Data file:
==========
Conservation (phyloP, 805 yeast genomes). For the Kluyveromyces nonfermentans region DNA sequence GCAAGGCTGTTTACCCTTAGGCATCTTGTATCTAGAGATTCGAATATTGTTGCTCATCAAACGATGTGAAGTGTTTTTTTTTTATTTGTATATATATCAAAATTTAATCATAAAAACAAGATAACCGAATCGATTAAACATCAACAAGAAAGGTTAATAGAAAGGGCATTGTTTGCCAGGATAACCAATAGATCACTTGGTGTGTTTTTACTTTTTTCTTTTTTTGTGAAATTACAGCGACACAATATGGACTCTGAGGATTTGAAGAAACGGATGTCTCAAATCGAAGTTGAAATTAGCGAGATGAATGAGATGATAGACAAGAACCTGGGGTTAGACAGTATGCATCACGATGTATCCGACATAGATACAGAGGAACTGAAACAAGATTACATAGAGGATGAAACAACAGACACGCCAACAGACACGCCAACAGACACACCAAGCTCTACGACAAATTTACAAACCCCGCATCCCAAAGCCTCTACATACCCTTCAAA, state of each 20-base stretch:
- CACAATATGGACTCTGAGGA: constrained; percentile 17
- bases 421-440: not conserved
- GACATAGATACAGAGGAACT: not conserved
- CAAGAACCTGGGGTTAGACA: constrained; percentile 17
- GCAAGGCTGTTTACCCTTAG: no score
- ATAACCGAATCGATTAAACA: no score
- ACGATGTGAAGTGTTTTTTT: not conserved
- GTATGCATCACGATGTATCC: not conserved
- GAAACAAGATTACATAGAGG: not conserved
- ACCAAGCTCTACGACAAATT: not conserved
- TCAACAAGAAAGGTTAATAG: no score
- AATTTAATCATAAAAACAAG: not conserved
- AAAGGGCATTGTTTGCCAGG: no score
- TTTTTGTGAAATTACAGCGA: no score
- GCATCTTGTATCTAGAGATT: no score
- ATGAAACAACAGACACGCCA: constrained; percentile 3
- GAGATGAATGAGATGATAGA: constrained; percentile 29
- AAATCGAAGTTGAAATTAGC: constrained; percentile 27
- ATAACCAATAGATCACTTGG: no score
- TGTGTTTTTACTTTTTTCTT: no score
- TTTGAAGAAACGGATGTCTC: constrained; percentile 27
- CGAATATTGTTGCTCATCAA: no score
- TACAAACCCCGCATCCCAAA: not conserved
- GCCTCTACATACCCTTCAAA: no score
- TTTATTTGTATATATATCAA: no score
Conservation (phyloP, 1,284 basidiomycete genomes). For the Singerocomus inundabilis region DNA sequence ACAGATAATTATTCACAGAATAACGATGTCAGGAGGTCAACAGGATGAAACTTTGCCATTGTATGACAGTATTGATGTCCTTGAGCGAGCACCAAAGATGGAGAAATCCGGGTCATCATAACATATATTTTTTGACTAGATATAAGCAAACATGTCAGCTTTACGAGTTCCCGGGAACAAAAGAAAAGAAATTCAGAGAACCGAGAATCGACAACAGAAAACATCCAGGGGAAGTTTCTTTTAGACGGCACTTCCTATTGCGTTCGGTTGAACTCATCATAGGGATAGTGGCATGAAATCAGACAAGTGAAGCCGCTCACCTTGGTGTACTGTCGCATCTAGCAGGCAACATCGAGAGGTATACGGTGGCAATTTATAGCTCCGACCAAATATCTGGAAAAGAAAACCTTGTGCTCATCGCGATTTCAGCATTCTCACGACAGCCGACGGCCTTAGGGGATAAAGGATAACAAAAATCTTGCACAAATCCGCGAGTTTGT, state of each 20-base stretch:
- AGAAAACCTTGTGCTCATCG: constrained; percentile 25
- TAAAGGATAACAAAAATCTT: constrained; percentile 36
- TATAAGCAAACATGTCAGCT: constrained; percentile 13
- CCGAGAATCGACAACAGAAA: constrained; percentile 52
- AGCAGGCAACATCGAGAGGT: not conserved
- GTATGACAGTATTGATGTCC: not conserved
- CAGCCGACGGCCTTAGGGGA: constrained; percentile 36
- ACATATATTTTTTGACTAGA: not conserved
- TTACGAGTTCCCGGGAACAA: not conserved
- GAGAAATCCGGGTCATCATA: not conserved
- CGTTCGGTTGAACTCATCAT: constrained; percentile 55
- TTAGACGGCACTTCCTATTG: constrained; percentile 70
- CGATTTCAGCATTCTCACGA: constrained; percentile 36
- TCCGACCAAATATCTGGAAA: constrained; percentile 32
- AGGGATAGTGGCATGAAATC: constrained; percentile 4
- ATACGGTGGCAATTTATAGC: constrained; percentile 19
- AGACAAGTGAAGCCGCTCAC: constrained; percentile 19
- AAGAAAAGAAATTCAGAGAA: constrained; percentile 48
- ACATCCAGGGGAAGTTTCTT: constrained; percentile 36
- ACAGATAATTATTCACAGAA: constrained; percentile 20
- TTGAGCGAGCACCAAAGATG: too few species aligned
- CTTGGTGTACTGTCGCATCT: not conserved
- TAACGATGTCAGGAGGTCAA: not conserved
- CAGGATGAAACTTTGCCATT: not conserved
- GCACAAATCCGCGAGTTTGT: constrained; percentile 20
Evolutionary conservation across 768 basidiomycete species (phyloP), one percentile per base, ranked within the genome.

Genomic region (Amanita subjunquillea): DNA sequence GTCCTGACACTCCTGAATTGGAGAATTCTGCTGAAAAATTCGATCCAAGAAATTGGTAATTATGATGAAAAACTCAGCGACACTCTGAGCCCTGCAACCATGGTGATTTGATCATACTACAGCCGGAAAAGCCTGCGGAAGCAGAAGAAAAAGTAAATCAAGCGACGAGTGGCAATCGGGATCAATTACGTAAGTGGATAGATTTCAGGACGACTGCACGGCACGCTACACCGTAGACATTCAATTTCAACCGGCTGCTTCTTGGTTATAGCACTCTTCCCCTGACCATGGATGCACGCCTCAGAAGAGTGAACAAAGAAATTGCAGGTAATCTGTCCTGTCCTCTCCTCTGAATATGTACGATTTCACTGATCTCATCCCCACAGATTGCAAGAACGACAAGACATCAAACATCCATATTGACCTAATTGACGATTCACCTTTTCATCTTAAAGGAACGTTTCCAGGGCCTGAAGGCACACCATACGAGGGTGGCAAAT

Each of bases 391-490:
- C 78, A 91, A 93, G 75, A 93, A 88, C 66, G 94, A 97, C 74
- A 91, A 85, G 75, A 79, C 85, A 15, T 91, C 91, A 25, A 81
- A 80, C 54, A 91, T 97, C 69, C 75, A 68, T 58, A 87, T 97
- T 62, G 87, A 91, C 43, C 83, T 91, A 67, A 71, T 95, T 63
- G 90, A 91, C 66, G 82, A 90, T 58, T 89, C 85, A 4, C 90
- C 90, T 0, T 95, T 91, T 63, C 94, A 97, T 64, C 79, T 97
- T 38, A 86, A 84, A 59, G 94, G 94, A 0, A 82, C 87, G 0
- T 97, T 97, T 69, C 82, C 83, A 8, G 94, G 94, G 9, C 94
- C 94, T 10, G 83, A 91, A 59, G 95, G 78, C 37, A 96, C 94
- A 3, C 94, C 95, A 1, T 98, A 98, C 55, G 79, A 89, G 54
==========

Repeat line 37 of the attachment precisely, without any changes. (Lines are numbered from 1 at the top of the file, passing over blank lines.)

- GAGAAATCCGGGTCATCATA: not conserved